-- About an hour after Floyd Mayweather Jr. gave Sharmba Mitchell a sixth-round going-away present to the gut, the two fighters were feeling good, about their performances and each other.
Mayweather was well ahead on the judges' cards by the sixth, having dominated with a strategy of shots to the body. His last shot, a right to the midsection, sent Mitchell to one knee, where he stayed for eight seconds.
After referee Richard Steele reached eight, Mitchell started to rise, and he was up by nine. But Steele determined Mitchell was too hurt to continue and stopped Saturday night's scheduled 12-round non-title welterweight bout at the Rose Garden.
Mayweather, widely considered the best in the ring today, improved to 35-0 with his 24th knockout.
Mitchell, a Takoma Park native, fell to 56-5. All five of the losses in his 17-year professional career have been to current or future world champions.
"I have a lot of respect for Floyd Mayweather," Mitchell said. "He's an incredible fighter. But I did a lot of things he didn't think I could do."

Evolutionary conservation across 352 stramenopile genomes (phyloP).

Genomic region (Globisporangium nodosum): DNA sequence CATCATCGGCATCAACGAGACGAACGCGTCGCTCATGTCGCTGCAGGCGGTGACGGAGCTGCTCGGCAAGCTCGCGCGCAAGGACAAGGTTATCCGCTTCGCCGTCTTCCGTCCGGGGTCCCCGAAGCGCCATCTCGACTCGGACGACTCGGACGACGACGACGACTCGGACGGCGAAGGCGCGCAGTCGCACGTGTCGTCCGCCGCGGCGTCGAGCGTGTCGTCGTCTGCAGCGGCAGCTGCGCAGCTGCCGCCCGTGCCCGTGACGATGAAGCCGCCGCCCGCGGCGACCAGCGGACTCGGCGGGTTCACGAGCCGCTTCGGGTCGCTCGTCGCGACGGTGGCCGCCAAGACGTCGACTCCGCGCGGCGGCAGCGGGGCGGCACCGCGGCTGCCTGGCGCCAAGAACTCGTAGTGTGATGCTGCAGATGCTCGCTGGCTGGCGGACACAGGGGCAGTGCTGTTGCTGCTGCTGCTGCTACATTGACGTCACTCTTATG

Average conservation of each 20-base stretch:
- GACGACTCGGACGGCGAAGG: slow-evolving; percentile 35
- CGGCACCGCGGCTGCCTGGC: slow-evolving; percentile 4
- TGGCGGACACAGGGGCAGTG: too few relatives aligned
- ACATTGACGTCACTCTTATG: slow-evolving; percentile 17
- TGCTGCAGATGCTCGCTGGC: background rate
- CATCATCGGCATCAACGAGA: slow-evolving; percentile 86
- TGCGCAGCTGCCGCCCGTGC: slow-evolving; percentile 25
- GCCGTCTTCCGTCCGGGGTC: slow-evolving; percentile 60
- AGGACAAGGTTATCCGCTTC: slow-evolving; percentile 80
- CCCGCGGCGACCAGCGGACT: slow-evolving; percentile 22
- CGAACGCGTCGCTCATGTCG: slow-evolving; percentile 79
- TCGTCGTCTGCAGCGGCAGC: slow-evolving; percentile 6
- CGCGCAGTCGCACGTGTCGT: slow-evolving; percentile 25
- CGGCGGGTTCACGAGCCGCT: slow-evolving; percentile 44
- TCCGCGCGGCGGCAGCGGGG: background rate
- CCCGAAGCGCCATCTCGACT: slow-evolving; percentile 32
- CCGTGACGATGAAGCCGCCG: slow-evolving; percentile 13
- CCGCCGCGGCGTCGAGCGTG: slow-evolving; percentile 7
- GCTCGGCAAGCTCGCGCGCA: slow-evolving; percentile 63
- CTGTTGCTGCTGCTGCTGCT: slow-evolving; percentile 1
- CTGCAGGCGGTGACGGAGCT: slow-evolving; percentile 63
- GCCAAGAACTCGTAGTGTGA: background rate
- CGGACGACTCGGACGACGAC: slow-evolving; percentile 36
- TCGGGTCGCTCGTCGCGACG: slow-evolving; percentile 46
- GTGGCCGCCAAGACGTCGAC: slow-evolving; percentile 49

Mitchell made some headway early on, with a good combination in the closing moments of the second round, then an aggressive fifth round that was his best of the night. But he couldn't get any momentum going, especially with all of the body shots Mayweather delivered to wear him down. That Mayweather ended the bout with a single punch to the ribs is a testament to his power.
"I may be the number one fighter," Mayweather said. "But I've still got room for improvement. I want to get better as a fighter and get better as a person."
One observer close to Mitchell noted the difference in where the fighters are in their careers.
"He was fighting the best fighter in the world," said Jeff Fried, a longtime adviser to Mitchell. "And he was fighting him at age 35. Not to take anything away from Floyd Mayweather, but Sharmba probably couldn't pull the trigger the way he did five years ago. . . . But everyone counted Sharmba out before the fight."
So as Mayweather, 28, a three-time world champion, moves a little closer toward a desired big payday against top fighters such as Winky Wright, Zab Judah or Oscar De La Hoya, Mitchell has to assess the current status of his boxing career. He's held two world titles, but to get close to another he needs another opportunity such as Saturday's before time runs out.
"I want to get to 60 wins," Mitchell said. "Four more to go. I'll do a couple of tuneup bouts. I don't worry about it."